Dr. Fabiola Gianotti is an Italian scientist who studies particle physics. Her team at CERN (The European Organization for Nuclear Research) discovered the Higgs boson in 2012 and in 2014 she was elected the next Director-General of the organization. She began that post on January, 1st 2016. Today we celebrate her many achievements!
About two years ago, The Guardian profiled Dr. Gianotti. Excerpt below:
Gianotti initially decided to study philosophy at university because it asked big questions, but in the end changed to physics because it was more likely to produce answers. This combination of artistic and scientific influences has left her with three passions in life: music, cooking and physics. “All three follow very precise rules,” she says. “Musical harmony is based on physical principles while in cooking, ingredients must be weighed out with precision. At the same time, you have to be able to invent because if one follows the same recipe all the time, you never create anything new.”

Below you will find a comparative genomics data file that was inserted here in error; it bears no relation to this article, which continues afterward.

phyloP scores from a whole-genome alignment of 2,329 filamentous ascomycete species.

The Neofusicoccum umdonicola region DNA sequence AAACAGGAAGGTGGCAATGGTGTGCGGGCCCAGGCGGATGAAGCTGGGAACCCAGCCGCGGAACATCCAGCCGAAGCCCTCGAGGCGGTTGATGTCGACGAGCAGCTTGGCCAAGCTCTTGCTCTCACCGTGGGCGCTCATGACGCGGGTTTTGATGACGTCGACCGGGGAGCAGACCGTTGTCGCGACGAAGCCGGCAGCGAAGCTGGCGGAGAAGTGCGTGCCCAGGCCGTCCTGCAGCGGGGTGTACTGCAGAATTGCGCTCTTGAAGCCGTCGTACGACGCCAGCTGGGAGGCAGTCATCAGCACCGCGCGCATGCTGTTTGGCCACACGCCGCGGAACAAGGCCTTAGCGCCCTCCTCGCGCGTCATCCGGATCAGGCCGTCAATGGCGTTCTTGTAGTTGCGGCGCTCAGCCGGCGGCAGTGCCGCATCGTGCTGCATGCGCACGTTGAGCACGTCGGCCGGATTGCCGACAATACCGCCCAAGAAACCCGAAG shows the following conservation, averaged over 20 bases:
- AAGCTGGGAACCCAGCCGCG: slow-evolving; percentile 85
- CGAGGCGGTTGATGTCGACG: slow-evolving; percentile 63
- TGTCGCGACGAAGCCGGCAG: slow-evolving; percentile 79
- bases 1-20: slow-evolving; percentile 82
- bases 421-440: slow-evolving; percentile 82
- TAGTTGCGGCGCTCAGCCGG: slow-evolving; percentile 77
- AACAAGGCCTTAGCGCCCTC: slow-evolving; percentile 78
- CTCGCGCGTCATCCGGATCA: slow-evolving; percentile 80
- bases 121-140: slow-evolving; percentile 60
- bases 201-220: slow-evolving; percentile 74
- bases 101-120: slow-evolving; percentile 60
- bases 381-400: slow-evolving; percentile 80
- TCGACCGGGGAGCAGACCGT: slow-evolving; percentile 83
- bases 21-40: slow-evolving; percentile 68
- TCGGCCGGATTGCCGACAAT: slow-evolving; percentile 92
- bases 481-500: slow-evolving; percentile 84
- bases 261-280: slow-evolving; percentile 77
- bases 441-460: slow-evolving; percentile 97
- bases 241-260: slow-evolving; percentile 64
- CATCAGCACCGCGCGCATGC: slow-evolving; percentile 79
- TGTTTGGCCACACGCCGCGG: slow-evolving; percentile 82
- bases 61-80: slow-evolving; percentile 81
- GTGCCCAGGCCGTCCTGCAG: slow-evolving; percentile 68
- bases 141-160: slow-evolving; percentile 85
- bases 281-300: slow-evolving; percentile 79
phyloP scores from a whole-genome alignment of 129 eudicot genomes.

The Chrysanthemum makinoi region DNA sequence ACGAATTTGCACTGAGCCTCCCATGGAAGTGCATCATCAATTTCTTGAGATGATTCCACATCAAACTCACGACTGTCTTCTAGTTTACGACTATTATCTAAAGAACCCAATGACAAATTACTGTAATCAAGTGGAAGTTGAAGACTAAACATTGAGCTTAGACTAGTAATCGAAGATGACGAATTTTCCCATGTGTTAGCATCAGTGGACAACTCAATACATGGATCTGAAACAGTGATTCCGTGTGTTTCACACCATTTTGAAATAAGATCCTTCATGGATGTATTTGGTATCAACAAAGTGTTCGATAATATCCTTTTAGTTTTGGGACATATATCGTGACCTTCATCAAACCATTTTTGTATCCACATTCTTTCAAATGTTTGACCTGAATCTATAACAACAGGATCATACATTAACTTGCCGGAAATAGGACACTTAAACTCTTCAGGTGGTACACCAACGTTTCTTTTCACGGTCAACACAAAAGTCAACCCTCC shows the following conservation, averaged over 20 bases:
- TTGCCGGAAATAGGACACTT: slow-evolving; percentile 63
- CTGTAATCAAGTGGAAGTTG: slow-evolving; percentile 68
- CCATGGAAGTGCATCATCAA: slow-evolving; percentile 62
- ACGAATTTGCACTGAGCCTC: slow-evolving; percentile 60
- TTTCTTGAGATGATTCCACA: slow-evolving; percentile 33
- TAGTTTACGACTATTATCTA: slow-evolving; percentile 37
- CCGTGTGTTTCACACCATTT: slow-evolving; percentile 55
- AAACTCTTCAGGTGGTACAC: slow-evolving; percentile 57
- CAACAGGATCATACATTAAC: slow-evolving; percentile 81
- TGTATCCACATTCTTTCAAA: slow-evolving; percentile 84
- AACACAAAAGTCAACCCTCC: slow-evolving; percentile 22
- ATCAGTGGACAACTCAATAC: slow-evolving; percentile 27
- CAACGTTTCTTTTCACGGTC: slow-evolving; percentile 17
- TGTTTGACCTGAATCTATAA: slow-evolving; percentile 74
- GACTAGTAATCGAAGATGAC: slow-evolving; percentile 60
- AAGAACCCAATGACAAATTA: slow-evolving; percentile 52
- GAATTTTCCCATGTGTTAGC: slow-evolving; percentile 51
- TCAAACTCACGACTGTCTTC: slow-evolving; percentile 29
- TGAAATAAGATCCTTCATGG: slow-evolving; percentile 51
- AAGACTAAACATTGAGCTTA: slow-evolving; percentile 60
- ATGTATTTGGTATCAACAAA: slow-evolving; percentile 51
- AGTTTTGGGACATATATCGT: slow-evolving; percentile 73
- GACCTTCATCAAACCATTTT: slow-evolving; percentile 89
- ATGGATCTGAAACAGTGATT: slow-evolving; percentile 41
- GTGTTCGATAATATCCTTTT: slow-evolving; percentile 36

After studying experimental particle physics at Milan University, she joined Cern in 1994 and later began work at the Atlas experiment, a vast underground cathedral of detectors that studies the explosive debris thrown out when beams of protons, travelling at near light speeds, are made to collide inside the Large Hadron Collider. It was this work that, 20 years later, saw Gianotti stand beside Edinburgh academic Peter Higgs to announce to the world’s press that the particle he had predicted 50 years earlier had at last been found. It remains a triumph for European science, Cern and our understanding of the cosmos.
Read more here.
October 11th is Ada Lovelace Day! Today the world celebrates all of the accomplishments of women in science, art, design, technology, engineering, and math. Each year, Adafruit highlights a number of women who are pioneering their fields and inspiring women of all ages to make their voices heard. Today we will be sharing the stories of women that we think are modern day “Adas” alongside historical women that have made impacts in science and math.
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